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‘Groundhog Day’ safety row

Woolwich Ferry staff to strike for 10 days over safety and pay
Shaun Noble, Monday, April 29th, 2019


Workers, who operate the Woolwich Ferry used by an estimated 2.6m passengers a year, are to strike for 10 days in a dispute over pay, health & safety, and lack of staffing.

 

The 31 workers, members of Unite, who are employed by Briggs Marine Contractors Ltd, voted unanimously for strike action

 

The 24 hour strike dates are May 17, 20, 24, 28, and 31. This will be followed by five days in June on June 3, 7, 10, 14 and 17. All stoppages will start at 12.01am.

 

The key issues in the dispute are the refusal to grant a six per cent pay increase for the year starting January 2019; the imposition of new duties; failure to deal with safety concerns; and lack of an adequate number of staff to operate the service.

 

Two years ago, there was an acrimonious and long-running dispute at the Woolwich Ferry (pictured) with the same employer, which runs the service on behalf of Transport for London (TfL), over a bullying culture and health & safety issues.

 

“The travelling public, who use the ferry, may well think Groundhog Day has arrived with yet another dispute with the management at Briggs Marine Contractors Ltd,” said Unite regional officer Onay Kasab.

 

“A new service was launched earlier this year and the current dispute follows a restructuring which means fewer staff operating the ferry.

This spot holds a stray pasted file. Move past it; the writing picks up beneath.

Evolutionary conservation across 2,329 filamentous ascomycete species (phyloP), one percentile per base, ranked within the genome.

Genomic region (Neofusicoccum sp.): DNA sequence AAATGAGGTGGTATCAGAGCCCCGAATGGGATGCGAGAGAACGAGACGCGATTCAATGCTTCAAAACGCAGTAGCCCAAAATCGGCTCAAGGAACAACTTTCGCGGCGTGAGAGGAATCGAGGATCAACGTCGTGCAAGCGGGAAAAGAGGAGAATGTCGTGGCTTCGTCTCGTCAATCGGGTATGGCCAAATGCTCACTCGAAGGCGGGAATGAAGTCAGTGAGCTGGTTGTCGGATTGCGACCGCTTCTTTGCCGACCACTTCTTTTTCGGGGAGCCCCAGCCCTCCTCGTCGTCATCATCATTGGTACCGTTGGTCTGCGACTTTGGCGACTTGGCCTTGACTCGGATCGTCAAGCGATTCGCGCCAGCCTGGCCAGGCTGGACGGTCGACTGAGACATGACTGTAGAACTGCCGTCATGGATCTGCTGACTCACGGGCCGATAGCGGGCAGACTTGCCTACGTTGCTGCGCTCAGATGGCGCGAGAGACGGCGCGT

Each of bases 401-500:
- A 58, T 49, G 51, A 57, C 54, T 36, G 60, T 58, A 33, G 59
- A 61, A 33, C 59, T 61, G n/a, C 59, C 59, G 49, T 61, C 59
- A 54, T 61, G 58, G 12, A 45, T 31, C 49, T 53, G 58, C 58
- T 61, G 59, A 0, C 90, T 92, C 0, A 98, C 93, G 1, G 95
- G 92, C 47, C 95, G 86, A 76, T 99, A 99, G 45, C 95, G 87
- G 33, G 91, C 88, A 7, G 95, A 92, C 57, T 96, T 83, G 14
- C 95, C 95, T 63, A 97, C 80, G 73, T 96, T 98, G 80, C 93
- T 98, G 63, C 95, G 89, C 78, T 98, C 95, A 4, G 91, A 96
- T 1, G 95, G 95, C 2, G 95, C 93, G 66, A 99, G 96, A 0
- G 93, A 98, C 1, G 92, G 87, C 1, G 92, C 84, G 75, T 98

“It also results in significantly less pay for our members as more staff are on a shift system,  so overtime is no longer payable, hence the six per cent claim for a hike in basic pay,” Kasab explained.

 

“We also have serious safety concerns. Since the new boats arrived in January 2019 the emergency diesel fire pumps have not worked on both vessels.

 

“The ferries do have backup electric fire pumps. However, if there was a blackout or the service were to lose electrical power, which can happen, then there would be potential dangers to passengers and staff, as there would be no working fire extinguishers.

 

“I think the public have every reason to be concerned at fewer staff operating the ferry as this raises, in our view, serious health & safety issues.

 

“There is still time for the management to enter into a constructive dialogue with Unite before the strikes start on 17 May and we would urge the company to do so urgently.”

 

About 20,000 vehicles a week use the Woolwich Ferry across the Thames which opened in 1889, following the abolition of tolls across bridges to the west of London. An estimated 2.6m passengers also use the ferry annually.

 

There has been a ferry in place at the site since the 14th century.

 

  • Photo by Mark Thomas

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